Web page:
My mother is in late stage C.O.P.D. and as I mentioned in another post, she has reduced eating and drinking and stopped all treatment and medication. I moved her to a different bedroom, so she can have a real bed (not a hospital bed) and no sign of all the medical treatment she had and a break from her life as a "patient" in the other bedroom. But, I've been cleaning up her old room and noticing all the things I could have done better! I had put an extra pad on her hospital bed, but I laid on it, and no, it was NOT soft enough. I never got around to changing the lighting to be warmer yellow light. I never made enough storage for her and can see she had 2 baskets of clothes that she had to bend down to access. I realized the windowed door that goes to the deck that gave her lots of light also let in cold air in the winter. Well, I think I was busy doing a great job with lots of hospital visits, and shopping, cooking and nursing her and keeping her company. I stopped working and seeing friends. But, I feel haunted by this short list of things that could have changed her experience of the year she spent here in my home. Why didn't I get around to those improvements? She is someone who (darn it) won't complain specifically about what works and what does not. I always had to guess. Even now, she is cold all the time. I bought her a very soft, warm fleece jacket that she kept telling me to take back. "Don't spend your money." I've learned my lesson. I did not take it back to the store. I told her she could wear it or not; it was my need for her to have something extra warm. Has anyone had the experience of "why didn't I do more" even if you did a lot. I go through the same thing about Dad who passed 8 years ago.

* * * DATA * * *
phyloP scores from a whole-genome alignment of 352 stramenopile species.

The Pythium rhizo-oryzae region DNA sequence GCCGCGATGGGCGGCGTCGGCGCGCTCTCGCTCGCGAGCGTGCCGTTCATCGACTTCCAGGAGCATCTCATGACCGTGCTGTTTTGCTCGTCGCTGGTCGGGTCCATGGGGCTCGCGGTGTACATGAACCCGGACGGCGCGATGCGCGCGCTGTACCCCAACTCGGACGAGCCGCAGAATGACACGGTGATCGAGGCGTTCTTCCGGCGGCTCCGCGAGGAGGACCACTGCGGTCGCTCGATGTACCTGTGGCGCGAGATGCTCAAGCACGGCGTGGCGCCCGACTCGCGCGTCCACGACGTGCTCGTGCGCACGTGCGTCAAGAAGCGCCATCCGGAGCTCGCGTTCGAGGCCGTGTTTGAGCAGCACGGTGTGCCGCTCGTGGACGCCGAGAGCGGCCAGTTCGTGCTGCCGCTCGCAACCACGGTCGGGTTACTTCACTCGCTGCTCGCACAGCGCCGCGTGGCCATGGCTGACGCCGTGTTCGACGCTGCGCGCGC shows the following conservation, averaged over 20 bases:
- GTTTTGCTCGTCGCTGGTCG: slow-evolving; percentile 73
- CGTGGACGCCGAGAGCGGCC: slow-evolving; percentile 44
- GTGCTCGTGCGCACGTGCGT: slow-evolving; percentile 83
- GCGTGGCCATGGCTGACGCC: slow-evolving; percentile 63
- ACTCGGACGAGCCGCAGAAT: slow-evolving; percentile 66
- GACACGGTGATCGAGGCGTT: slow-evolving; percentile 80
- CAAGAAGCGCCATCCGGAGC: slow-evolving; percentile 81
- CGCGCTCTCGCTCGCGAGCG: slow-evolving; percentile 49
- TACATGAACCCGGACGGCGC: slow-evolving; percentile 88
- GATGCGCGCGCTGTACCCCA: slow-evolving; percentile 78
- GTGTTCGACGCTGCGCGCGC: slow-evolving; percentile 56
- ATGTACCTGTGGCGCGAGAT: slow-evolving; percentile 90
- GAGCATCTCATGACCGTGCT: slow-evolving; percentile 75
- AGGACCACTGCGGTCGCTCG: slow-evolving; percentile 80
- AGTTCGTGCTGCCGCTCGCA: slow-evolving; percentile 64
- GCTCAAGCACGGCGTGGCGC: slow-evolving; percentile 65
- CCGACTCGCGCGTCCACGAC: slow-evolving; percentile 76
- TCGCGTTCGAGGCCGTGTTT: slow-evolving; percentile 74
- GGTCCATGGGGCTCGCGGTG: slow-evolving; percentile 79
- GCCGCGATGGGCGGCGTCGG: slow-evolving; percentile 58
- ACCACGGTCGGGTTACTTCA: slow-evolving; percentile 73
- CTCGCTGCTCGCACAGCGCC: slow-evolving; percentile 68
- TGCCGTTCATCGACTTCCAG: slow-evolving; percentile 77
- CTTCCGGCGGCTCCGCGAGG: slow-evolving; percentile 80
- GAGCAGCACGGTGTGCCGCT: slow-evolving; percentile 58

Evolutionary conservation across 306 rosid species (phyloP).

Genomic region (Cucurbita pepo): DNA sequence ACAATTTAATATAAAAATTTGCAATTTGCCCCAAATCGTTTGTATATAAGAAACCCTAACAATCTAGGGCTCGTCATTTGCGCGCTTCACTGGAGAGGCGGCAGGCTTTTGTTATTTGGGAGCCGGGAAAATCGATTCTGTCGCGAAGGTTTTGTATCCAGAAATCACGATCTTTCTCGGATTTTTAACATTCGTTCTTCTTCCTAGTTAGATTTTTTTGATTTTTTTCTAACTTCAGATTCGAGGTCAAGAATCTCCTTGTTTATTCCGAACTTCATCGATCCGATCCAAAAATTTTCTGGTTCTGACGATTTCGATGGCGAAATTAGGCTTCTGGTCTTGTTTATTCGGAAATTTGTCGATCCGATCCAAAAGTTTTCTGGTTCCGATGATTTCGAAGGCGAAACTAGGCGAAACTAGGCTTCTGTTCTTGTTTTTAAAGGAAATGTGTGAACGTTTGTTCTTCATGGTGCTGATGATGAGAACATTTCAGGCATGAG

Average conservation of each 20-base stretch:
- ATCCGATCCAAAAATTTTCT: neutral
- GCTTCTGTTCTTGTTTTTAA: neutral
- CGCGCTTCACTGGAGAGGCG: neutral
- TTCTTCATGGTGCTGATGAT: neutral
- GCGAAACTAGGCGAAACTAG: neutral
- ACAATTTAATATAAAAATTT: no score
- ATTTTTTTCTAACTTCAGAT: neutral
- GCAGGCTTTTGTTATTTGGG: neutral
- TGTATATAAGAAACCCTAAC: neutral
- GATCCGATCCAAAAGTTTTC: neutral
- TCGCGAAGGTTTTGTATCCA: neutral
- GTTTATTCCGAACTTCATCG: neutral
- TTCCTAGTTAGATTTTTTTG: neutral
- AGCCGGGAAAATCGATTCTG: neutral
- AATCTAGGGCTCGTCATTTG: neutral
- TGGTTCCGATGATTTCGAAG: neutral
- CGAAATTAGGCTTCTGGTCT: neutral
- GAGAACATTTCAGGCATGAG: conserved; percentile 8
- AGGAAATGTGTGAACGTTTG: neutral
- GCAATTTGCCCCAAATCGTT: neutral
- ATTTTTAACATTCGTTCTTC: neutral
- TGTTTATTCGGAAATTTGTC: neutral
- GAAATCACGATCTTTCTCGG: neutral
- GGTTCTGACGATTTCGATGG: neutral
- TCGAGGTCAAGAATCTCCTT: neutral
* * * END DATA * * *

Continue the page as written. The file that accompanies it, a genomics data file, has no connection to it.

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I think the questions to ask yourself to rationalize the guilt you feel are:

1. When you were engaged in the various tasks you mentioned, were the thoughts you now recognize apparent then? Or did they arise later?

2. At the times you cared for her, did you do what you felt was necessary, rather than everything you might have done? Did you neglect her health in any way?

3. Have you identified ways to change these situations in the future, providing that you have the time and energy? Or would it take too much out of you to extend yourself more?

4. Do you feel you've done the best you can for her, under all the circumstances?

I think guilt is a major part of caregiving; it's like holding several jobs at a time and the best we can do is prioritize on a medical, safety and emotional level, but even then not everything can be addressed. A lot of caregiving and what we think should be done, and what we wish could be done, is imagined in an idealized environment. But life isn't always ideal, so we deal with what we can do and try to balance it with our own need for self care.

And we see the events and suggestions you describe as mid-course corrections to be implemented if we can. We try to look forward, learning from past events, but recognize that beating ourselves up serves no purpose.

I keep telling that to myself all the time.

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